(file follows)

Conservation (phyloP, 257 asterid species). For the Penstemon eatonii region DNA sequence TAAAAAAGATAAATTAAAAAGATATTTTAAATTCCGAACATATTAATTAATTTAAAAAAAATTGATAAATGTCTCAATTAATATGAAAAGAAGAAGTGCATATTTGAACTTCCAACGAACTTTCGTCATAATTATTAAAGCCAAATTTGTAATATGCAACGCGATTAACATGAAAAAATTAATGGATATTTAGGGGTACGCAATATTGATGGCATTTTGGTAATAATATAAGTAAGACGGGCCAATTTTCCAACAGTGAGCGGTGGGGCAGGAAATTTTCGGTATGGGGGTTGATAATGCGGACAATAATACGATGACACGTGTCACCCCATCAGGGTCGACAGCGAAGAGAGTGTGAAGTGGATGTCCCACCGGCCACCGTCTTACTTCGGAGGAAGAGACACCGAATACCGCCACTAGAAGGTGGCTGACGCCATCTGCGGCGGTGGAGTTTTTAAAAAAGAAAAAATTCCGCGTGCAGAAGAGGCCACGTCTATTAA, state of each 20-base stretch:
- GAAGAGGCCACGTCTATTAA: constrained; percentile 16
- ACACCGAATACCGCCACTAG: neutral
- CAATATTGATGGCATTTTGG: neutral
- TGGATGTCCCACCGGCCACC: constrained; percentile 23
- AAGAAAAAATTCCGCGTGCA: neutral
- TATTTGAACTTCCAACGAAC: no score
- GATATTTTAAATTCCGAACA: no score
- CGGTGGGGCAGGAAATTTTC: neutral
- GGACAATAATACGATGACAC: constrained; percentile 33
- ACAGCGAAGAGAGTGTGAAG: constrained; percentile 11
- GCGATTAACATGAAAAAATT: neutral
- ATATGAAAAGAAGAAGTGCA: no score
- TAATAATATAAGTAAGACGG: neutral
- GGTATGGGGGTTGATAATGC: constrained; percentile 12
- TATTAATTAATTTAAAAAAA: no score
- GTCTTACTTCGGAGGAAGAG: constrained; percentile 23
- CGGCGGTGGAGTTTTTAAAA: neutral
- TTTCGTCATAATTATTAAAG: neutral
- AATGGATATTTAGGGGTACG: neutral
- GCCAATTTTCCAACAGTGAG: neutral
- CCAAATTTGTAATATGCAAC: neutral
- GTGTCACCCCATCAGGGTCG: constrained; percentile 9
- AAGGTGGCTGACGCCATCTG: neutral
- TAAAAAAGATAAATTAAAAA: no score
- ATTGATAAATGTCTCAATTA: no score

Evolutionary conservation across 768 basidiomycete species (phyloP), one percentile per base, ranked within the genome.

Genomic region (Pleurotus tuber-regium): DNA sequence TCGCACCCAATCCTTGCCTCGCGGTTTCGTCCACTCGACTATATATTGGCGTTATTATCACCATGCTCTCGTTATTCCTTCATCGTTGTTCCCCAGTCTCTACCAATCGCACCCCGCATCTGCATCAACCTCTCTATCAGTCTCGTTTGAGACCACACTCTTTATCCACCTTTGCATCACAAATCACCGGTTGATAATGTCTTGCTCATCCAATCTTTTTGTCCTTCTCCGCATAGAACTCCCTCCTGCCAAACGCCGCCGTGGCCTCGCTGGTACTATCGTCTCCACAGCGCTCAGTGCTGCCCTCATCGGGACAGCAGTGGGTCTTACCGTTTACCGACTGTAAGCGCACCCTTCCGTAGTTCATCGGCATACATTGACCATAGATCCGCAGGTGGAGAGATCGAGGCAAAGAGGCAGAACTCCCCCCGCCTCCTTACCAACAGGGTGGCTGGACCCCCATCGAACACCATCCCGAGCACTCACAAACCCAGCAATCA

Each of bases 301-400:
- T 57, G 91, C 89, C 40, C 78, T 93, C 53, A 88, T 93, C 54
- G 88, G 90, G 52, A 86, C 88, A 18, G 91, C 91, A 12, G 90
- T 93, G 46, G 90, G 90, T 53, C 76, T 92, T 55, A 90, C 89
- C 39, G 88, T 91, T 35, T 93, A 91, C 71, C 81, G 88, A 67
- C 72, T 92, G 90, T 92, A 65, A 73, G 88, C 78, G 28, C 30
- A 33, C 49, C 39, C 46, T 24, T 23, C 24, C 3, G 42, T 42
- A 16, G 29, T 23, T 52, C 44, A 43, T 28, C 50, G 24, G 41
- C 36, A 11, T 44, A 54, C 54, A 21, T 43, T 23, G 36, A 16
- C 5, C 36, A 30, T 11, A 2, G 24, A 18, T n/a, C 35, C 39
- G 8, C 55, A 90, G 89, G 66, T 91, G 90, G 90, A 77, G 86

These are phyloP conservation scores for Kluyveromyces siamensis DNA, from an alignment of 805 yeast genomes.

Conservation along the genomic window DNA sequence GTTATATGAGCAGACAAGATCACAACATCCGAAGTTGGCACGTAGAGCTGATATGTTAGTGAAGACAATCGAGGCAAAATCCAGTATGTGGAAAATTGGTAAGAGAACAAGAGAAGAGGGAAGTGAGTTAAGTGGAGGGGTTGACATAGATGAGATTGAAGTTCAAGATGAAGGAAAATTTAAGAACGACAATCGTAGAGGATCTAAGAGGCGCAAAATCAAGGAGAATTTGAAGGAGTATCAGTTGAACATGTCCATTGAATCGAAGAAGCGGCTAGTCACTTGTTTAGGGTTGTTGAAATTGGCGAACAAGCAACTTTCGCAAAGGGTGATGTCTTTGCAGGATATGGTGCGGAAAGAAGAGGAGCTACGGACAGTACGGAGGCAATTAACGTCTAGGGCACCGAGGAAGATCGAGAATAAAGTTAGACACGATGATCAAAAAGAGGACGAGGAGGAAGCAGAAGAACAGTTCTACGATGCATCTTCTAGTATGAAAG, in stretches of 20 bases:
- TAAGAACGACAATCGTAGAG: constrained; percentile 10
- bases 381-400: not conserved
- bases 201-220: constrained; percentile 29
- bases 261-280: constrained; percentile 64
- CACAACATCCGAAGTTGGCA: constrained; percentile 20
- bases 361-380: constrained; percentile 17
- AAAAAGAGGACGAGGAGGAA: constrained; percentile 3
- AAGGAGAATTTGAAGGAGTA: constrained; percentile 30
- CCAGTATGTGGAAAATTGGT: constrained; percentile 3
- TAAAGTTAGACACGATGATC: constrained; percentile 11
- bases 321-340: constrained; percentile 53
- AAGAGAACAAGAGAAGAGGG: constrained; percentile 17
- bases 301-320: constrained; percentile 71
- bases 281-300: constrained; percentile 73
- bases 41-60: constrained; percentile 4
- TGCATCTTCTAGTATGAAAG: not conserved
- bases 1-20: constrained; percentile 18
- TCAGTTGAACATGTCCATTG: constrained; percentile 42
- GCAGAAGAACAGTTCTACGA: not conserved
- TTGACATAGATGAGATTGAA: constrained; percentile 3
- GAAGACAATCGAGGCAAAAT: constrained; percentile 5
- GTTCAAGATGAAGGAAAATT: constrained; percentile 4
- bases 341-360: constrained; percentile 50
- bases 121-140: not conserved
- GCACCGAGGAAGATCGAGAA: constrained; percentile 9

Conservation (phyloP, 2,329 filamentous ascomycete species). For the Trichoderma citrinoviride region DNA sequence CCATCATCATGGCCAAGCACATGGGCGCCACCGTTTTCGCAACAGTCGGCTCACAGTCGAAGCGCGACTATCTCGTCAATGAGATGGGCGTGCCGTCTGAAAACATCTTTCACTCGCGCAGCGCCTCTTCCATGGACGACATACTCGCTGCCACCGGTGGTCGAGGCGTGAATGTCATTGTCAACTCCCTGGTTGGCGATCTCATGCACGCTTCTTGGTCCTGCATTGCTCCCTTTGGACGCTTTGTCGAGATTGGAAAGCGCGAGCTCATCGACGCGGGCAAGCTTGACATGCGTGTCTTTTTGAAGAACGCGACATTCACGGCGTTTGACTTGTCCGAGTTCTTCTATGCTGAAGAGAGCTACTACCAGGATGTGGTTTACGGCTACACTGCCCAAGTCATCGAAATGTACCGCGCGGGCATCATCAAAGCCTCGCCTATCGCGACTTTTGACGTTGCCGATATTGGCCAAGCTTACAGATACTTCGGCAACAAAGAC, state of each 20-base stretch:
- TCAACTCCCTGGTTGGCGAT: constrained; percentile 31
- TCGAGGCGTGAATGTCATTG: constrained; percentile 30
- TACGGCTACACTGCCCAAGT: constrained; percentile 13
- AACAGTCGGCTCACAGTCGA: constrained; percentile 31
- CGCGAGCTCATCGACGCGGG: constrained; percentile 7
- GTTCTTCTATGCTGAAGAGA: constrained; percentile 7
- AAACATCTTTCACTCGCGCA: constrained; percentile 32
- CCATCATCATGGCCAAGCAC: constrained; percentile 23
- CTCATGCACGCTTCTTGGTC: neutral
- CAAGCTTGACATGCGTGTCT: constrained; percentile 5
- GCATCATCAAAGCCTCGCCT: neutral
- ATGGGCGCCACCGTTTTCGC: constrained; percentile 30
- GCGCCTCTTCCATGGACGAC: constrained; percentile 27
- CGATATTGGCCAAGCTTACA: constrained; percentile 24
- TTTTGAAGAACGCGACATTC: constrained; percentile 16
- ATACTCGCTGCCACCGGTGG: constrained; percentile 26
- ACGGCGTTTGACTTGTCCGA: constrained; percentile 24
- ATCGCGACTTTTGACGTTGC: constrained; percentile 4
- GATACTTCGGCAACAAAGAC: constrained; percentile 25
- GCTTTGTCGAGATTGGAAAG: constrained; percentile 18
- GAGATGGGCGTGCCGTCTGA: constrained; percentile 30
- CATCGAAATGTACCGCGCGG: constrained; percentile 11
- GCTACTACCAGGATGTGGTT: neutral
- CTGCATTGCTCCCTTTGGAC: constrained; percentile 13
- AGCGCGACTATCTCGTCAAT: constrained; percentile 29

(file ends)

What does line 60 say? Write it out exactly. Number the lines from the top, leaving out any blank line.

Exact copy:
- GCAGAAGAACAGTTCTACGA: not conserved